My inquisitive into the recent happenings in Aluu of 4 UNIPORT students that was lynched made me stumbled on the below account of a retiree of the university, thanks to olufamous for the report:
As the police continue with their investigations into the circumstance surrounding last week’s killing of four students of the University of Port Harcourt, Chukwudi Akasike reports that those behind the act will suffer the burden of guilt for a long time.
Rivers, a state that prides itself as the Treasure Base of the nation, has been battling flood disasters in three local government areas before it received with shock the news of the grisly murder of the four young students by a lynch mob.
The people of Omuokiri Aluu in Ikwerre Local Government Area, one of the host communities of the tertiary institution, have been on the defensive since then about the circumstances that led to the lynching of the undergraduates.
The four students – Chidiaka Biringa, Kelechi Ugonna, Lloyd Toku and Tekena Erikena – were branded thieves, brutalised and set ablaze by some members of the community for allegedly stealing a laptop computer and a BlackBerry phone.
The incident, which occurred on October 5, 2012, has attracted condemnation from the international community. Not a few believe that the jungle justice meted to the UNIPORT Four gave out those behind the act as uncivilised, barbaric, cruel, inconsiderate and heartless.
Though many stories have been peddled about the circumstances that led to the killing of the students, the one that appears to be logical was that the students were forcibly held by some indigenes of Omuokiri Aluu community, after a student purportedly owing one of the slain students raised a false alarm that sent community members coming for their jugular.
For over two hours, the lynch mob stripped the students and beat them with cudgels, while a huge crowd urged them on. The gory episode went on even as one bloodthirsty man was seen in a video tape taking it upon himself to hit the obviously defenceless and almost motionless undergraduates until they began to gasp for breath.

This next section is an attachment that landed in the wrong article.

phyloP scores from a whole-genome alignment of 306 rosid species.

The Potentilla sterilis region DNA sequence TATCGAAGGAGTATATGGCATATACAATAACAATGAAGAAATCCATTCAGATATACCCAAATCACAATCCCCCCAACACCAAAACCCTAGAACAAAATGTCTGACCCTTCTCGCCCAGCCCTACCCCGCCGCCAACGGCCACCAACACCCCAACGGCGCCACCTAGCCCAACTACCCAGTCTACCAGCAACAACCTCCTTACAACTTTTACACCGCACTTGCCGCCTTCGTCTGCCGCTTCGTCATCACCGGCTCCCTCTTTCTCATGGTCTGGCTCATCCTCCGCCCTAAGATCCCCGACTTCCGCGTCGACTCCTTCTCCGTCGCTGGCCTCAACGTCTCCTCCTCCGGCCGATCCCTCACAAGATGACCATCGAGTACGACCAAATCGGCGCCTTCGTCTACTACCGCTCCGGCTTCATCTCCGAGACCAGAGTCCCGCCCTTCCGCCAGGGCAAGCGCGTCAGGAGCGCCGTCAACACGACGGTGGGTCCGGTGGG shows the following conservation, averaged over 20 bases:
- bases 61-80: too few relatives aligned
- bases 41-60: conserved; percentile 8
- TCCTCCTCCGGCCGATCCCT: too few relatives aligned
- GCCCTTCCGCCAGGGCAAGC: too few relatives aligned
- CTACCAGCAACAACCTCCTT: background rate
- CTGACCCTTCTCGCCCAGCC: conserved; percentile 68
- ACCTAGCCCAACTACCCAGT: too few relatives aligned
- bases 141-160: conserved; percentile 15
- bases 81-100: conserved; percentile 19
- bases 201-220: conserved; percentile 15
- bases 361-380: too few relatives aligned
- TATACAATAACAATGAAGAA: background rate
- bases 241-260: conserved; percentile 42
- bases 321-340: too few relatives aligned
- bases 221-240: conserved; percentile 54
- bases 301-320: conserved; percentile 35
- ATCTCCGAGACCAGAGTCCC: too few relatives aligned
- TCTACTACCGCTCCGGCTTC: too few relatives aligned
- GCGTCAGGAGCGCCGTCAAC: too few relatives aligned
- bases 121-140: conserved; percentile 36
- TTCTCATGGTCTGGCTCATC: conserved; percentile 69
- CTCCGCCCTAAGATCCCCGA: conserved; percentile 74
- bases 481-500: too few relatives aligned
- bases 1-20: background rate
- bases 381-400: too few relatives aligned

Not satisfied, the man gave the students the final blows before mobilising his fellow executioners to set them ablaze.
Surprisingly, a group of policemen that came from Isiokpo could not save the situation. By the time operatives of the Joint Task Force and some parents of the students came to the scene of what many termed a disgraceful act by a community, three of the undergraduates had died. The remaining one that was gasping for breath died before the JTF could get him to the University of Port Harcourt Teaching Hospital.
Satisfied that the students were dead, people of Omuokiri Aluu community went about their normal business, giving the impression that they did nothing wrong. But last Sunday, the State Police Command swung into action and arrested 13, including a community leader, who allegedly endorsed the killing of the four students.
It was at that point that the people of Aluu realised that they goofed by lynching the UNIPORT Four. Since the arrest, community members have been leaving their houses in droves in order to avoid being arrested by the police.
Again, the rumour of a possible reprisal by UNIPORT students to avenge the slaying of their colleagues, sent shivers down the spines of the hitherto fearless people. Ultimately, Omuokiri Aluu was deserted by its inhabitants, whose burden of guilt was not difficult to notice. The saying that a clear conscience fears no accusation came to the fore. In this situation, the conscience was not clear and there was no need to be stubborn about leaving the area to avoid being arrested.
But those who agreed to stay got a large dose of UNIPORT students’ anger. The students, who were mobilised by the National Association of Nigerian Students, blocked the busy East-West Road for many hours on Tuesday. They later stormed the community to vent their spleen on the people of Omuokiri Aluu. Houses, cars and other valuables were set ablaze within 30 minutes of the raid in the area, which is 3km from the institution.
Sensing that they were now on the defensive, the inhabitants of the area insisted that they were not involved in the killing of the undergraduates. Not even one of them (Omuokiri Aluu people) could point at one man or woman that was among the killers of the slain students. But those whose properties were damaged lamented their loss and sought government assistance to restore whatever amount their burnt property would cost.
When Saturday PUNCH visited the area, some indigenes of the community were seen in a pensive mood over the loss of their valuables. One of the leaders of the community, Elder Sunday Ahanonu, said that he lost all he laboured for to the reprisals by students of the university. Elder Ahanonu, whose house was torched by students on Tuesday, expressed shock that security agents could not stop the rampaging students from their destructive mission.
Explaining that he worked with UNIPORT for 35 years before retiring, Elder Ahanonu said he had lost everything he achieved in the past to the rage of the students he served. He appealed to the state government and the management of the university to compensate him for the destruction of his property, adding that he and members of his family were not involved in the killing of the four UNIPORT students.
Though, the university has been shut down indefinitely to prevent any further ugly incident, it is the prayer of every discerning mind, especially the grieving parents of the deceased, that those responsible for the killing of the young undergraduates are brought to book.